To see the original by-laws, click here. The changes were sent out in an email to the
membership on August 15 from email@example.com
Please read and be familiar with these changes before the meeting.
GBA is getting more and more
technology-oriented every day.
You can sign up for the Fall Meeting
on Wufoo; we have a Facebook
page; and we are now on Twitter
You Might Be a Beekeeper If...
- The wallpaper on your smartphone is a photo of your hives
- You check on your hives more than you check on your children
- Your car sits outside the garage because inside the garage is your beehive building workshop
- You own four epi pens and you are not allergic to bee stings
- You think bee stings are a part of the business
- You carry your bee suit in the truck at all times, just in case
- You can explain how bees have a grandfather and no father (you can, can't you?)
- You get your back feathers riled when someone in Michigan is selling local Tupelo honey, because you know that ain't possible
- You have an old family recipe for making Creamed Honey
- You talk to your bees
- The words Dadant, Mann Lake, Dixie Bee Supply and Kelly have a special place in your heart
- You spend more on bees than you do on groceries
- You think nothing about driving a hundred miles and spending hours to rescue a swarm or to do a cutout
- Your idea of a perfect Saturday morning is spending it in the bee field
- When you hear someone mentioning hives, you do not think of raised, often itchy, red welts on the surface of the skin
- You own a refractometer
- You've named all of your bees...individually
by Ricky Moore
Sadly we note the death of Master Beekeeper Howard Reagan. A life long beekeeper, Howard lived in Dawsonville and was a member of both the Forsyth and Amicalola Bee Clubs. He was from a beekeeping family: his father, grandfather, and great grandfather all were beekeepers.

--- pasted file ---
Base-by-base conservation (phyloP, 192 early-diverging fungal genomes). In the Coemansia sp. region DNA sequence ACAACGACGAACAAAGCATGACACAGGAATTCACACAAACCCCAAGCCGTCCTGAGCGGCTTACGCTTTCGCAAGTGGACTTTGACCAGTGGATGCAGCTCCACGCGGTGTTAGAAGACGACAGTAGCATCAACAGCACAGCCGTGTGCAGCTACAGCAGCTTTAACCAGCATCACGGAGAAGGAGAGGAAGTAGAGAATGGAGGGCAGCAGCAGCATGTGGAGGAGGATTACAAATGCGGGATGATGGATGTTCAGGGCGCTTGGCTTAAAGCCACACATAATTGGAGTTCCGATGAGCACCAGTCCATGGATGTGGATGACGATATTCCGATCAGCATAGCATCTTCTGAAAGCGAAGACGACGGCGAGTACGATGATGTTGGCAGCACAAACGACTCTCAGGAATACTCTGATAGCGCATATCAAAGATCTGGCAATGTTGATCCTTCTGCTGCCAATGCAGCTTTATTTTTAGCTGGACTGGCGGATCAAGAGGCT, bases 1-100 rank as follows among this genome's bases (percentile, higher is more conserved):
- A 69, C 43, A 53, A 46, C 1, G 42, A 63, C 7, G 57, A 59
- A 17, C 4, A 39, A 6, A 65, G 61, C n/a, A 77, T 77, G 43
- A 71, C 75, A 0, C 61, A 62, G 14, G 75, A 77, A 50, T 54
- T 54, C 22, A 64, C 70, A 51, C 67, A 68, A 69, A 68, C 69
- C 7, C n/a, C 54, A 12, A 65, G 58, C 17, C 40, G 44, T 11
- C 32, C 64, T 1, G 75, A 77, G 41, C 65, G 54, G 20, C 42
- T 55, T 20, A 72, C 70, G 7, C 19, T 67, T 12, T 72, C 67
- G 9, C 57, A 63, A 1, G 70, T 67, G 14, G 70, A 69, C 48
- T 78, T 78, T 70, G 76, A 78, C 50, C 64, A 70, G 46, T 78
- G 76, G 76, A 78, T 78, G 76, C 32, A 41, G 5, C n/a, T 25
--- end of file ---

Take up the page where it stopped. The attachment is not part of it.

VARROA MITES -Latest recommendations from Jennifer Berry, Director of University of
Georgia Bee Lab
Checking For Mites The Easy Way:
· insert a framed sticky board into the entrance or plastic corrugated
sheet covered in Crisco under the screen bottom board (making sure bees
can't get to the sticky portion)
· leave in for 3 days & remove
· count total number of mites on each sheet; divide total by 3 to get
natural mite drop in 24 hours
· mite loads of 12 in a small colony and 38 in a very large colony have
reached the economic threshold
In addition to Integrated Pest Management (IPM) options, possible Varroa treatments include ApiLife Var, Hop Guard, Mite Away Quick Strips (formic acid), oxalic acid drip and ApiVar. Choosing the right treatment depends mostly on the time of year, with temperature and amount of brood being the deciding factor! However, if colonies have reached the economic threshold, the beekeeper must do something to reduce mite populations or that colony will be lost. Mites enhance the virus loads, which slowly kills the bees, dwindling the population down, till nothing is left.
Dear Aunt Bee,When hives are placed close together, do honey bees ever get confused and go into the wrong
Dazed (and with possibly confused honey bees)
Dear Dazed and Confused,
Bees may drift into the wrong hive when blown by the wind to a different hive entrance (see Dave
Cushman’s website) or when the hives all look alike and are in a row.
Ted Hooper in A Guide to Bees and Honey describes the guard bee’s encounter with a forager
who has mistakenly drifted into a hive:
“a drifting bee entering the colony by mistake, perhaps because it has been blown down to the